Mid-infrared polarization spectroscopy: A tool for in situ measurements of toxic gases in smoke-laden environments
Research output: Contribution to journal › Article
Infrared polarization spectroscopy (IRPS) was used to detect HCl in an 800 mm long tube furnace. Pieces of a polyvinyl chloride-carpet were continuously fed into the furnace producing a heavy smoke, which is exemplified by the fact that the smoke completely obscured a red laser beam from a He-Ne laser. This constitutes a very harsh environment from a diagnostic point of view due to the high smoke density and relatively long path through the furnace. Despite this it was still possible to measure HCl concentrations in the smoke down to a level of similar to 50ppm using IRPS. The explanation for this success is twofold. First, the IRPS method is inherently almost noise free due to the use of crossed polarizers, creating a virtually zero background. Second, the laser beam attenuation due to non-resonant absorption and scattering in the smoke, especially with soot particles, decreases with increasing laser wavelength. Therefore, this type of measurements would have been much more difficult to perform in the visible regime (with wavelengths similar to 0.5 mu m) than in the infrared regime (with wavelengths similar to 3 mu m). Copyright (C) 2010 John Wiley & Sons, Ltd.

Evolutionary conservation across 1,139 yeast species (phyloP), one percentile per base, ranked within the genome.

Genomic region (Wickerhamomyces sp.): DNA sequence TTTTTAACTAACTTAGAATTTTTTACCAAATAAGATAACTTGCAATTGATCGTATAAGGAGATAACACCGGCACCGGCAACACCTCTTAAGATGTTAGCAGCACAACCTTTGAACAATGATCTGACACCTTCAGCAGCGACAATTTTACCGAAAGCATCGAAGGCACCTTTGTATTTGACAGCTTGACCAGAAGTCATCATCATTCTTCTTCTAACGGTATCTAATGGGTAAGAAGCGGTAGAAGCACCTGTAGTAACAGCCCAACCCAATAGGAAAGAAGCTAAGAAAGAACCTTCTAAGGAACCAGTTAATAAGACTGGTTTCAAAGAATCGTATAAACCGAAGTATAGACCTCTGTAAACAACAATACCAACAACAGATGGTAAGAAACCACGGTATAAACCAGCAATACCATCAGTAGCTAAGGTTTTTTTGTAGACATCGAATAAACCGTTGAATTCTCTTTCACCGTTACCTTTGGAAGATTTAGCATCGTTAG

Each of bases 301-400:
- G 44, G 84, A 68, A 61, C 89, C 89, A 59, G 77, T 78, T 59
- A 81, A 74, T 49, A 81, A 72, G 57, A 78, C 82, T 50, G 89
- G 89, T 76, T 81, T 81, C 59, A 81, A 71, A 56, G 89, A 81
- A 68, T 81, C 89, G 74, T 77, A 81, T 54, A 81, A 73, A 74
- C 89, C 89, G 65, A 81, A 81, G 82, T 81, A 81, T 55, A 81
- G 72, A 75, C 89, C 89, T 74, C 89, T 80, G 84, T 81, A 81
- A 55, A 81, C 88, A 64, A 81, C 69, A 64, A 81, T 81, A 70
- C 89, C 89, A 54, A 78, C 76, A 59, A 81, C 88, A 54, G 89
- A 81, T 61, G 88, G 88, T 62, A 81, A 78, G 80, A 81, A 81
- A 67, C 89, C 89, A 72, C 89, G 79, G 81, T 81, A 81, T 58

|Research areas and keywords||
Subject classification (UKÄ) – MANDATORY
|Journal||Fire and Materials|
|Publication status||Published - 2011|